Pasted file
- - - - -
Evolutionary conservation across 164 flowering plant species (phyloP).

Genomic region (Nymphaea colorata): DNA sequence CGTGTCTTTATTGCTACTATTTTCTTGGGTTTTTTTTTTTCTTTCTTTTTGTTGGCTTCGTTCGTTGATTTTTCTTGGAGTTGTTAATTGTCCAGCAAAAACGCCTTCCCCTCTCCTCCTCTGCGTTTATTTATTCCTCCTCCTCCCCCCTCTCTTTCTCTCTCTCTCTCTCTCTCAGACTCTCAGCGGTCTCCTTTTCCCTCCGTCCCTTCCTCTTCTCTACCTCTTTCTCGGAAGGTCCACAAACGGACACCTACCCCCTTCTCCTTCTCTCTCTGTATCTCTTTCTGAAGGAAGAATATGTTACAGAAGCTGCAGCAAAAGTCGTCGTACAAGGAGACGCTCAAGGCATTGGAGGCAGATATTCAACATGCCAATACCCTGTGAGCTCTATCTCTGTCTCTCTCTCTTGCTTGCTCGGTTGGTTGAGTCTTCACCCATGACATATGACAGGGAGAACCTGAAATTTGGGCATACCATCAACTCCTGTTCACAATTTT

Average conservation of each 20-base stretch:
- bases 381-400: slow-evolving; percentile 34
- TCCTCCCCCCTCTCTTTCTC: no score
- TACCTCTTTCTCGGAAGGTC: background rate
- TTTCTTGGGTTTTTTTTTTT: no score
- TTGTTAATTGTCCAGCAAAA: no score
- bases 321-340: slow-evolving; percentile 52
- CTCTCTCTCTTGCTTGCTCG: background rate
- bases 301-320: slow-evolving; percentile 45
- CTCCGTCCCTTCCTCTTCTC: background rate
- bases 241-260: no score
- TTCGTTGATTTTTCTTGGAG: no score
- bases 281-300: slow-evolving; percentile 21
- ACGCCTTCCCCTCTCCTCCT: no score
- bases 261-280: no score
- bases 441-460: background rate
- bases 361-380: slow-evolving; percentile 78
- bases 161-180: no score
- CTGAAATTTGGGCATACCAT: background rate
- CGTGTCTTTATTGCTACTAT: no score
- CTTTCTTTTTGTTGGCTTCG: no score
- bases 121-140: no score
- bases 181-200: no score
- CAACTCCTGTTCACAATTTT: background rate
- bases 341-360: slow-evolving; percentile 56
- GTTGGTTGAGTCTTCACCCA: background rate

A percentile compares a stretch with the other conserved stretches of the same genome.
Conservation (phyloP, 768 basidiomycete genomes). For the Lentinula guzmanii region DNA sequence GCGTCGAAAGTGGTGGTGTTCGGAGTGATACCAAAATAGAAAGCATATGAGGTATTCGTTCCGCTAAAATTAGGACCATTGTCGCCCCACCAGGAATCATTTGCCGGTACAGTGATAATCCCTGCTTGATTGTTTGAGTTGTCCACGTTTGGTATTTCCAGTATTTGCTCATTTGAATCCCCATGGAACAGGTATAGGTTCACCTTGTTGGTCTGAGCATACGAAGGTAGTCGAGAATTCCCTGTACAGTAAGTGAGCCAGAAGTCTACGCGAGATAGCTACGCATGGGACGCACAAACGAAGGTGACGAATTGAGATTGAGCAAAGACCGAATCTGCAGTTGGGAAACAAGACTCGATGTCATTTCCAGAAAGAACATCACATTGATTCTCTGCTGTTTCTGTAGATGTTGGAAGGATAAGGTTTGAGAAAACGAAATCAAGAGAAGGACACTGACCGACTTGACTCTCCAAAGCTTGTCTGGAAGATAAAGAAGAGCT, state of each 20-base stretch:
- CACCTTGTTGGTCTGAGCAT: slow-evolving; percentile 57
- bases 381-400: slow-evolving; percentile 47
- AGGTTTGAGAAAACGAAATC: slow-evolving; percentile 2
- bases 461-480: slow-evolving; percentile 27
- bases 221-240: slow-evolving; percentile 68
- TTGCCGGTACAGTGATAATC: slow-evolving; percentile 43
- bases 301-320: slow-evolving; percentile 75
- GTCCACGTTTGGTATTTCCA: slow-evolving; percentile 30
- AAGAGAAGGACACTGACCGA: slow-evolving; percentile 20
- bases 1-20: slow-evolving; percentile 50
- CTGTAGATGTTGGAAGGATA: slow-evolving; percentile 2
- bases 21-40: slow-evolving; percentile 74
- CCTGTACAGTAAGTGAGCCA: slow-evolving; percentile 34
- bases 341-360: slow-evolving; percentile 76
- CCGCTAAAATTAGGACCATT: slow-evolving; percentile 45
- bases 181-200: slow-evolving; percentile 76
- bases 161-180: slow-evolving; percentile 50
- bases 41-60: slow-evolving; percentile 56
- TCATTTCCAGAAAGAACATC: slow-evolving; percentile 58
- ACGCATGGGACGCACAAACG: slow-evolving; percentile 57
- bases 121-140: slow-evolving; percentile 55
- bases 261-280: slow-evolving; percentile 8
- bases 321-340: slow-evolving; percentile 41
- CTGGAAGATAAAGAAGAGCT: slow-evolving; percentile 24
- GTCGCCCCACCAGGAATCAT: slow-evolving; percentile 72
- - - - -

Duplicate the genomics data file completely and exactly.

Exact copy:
Evolutionary conservation across 164 flowering plant species (phyloP).

Genomic region (Nymphaea colorata): DNA sequence CGTGTCTTTATTGCTACTATTTTCTTGGGTTTTTTTTTTTCTTTCTTTTTGTTGGCTTCGTTCGTTGATTTTTCTTGGAGTTGTTAATTGTCCAGCAAAAACGCCTTCCCCTCTCCTCCTCTGCGTTTATTTATTCCTCCTCCTCCCCCCTCTCTTTCTCTCTCTCTCTCTCTCTCAGACTCTCAGCGGTCTCCTTTTCCCTCCGTCCCTTCCTCTTCTCTACCTCTTTCTCGGAAGGTCCACAAACGGACACCTACCCCCTTCTCCTTCTCTCTCTGTATCTCTTTCTGAAGGAAGAATATGTTACAGAAGCTGCAGCAAAAGTCGTCGTACAAGGAGACGCTCAAGGCATTGGAGGCAGATATTCAACATGCCAATACCCTGTGAGCTCTATCTCTGTCTCTCTCTCTTGCTTGCTCGGTTGGTTGAGTCTTCACCCATGACATATGACAGGGAGAACCTGAAATTTGGGCATACCATCAACTCCTGTTCACAATTTT

Average conservation of each 20-base stretch:
- bases 381-400: slow-evolving; percentile 34
- TCCTCCCCCCTCTCTTTCTC: no score
- TACCTCTTTCTCGGAAGGTC: background rate
- TTTCTTGGGTTTTTTTTTTT: no score
- TTGTTAATTGTCCAGCAAAA: no score
- bases 321-340: slow-evolving; percentile 52
- CTCTCTCTCTTGCTTGCTCG: background rate
- bases 301-320: slow-evolving; percentile 45
- CTCCGTCCCTTCCTCTTCTC: background rate
- bases 241-260: no score
- TTCGTTGATTTTTCTTGGAG: no score
- bases 281-300: slow-evolving; percentile 21
- ACGCCTTCCCCTCTCCTCCT: no score
- bases 261-280: no score
- bases 441-460: background rate
- bases 361-380: slow-evolving; percentile 78
- bases 161-180: no score
- CTGAAATTTGGGCATACCAT: background rate
- CGTGTCTTTATTGCTACTAT: no score
- CTTTCTTTTTGTTGGCTTCG: no score
- bases 121-140: no score
- bases 181-200: no score
- CAACTCCTGTTCACAATTTT: background rate
- bases 341-360: slow-evolving; percentile 56
- GTTGGTTGAGTCTTCACCCA: background rate

A percentile compares a stretch with the other conserved stretches of the same genome.
Conservation (phyloP, 768 basidiomycete genomes). For the Lentinula guzmanii region DNA sequence GCGTCGAAAGTGGTGGTGTTCGGAGTGATACCAAAATAGAAAGCATATGAGGTATTCGTTCCGCTAAAATTAGGACCATTGTCGCCCCACCAGGAATCATTTGCCGGTACAGTGATAATCCCTGCTTGATTGTTTGAGTTGTCCACGTTTGGTATTTCCAGTATTTGCTCATTTGAATCCCCATGGAACAGGTATAGGTTCACCTTGTTGGTCTGAGCATACGAAGGTAGTCGAGAATTCCCTGTACAGTAAGTGAGCCAGAAGTCTACGCGAGATAGCTACGCATGGGACGCACAAACGAAGGTGACGAATTGAGATTGAGCAAAGACCGAATCTGCAGTTGGGAAACAAGACTCGATGTCATTTCCAGAAAGAACATCACATTGATTCTCTGCTGTTTCTGTAGATGTTGGAAGGATAAGGTTTGAGAAAACGAAATCAAGAGAAGGACACTGACCGACTTGACTCTCCAAAGCTTGTCTGGAAGATAAAGAAGAGCT, state of each 20-base stretch:
- CACCTTGTTGGTCTGAGCAT: slow-evolving; percentile 57
- bases 381-400: slow-evolving; percentile 47
- AGGTTTGAGAAAACGAAATC: slow-evolving; percentile 2
- bases 461-480: slow-evolving; percentile 27
- bases 221-240: slow-evolving; percentile 68
- TTGCCGGTACAGTGATAATC: slow-evolving; percentile 43
- bases 301-320: slow-evolving; percentile 75
- GTCCACGTTTGGTATTTCCA: slow-evolving; percentile 30
- AAGAGAAGGACACTGACCGA: slow-evolving; percentile 20
- bases 1-20: slow-evolving; percentile 50
- CTGTAGATGTTGGAAGGATA: slow-evolving; percentile 2
- bases 21-40: slow-evolving; percentile 74
- CCTGTACAGTAAGTGAGCCA: slow-evolving; percentile 34
- bases 341-360: slow-evolving; percentile 76
- CCGCTAAAATTAGGACCATT: slow-evolving; percentile 45
- bases 181-200: slow-evolving; percentile 76
- bases 161-180: slow-evolving; percentile 50
- bases 41-60: slow-evolving; percentile 56
- TCATTTCCAGAAAGAACATC: slow-evolving; percentile 58
- ACGCATGGGACGCACAAACG: slow-evolving; percentile 57
- bases 121-140: slow-evolving; percentile 55
- bases 261-280: slow-evolving; percentile 8
- bases 321-340: slow-evolving; percentile 41
- CTGGAAGATAAAGAAGAGCT: slow-evolving; percentile 24
- GTCGCCCCACCAGGAATCAT: slow-evolving; percentile 72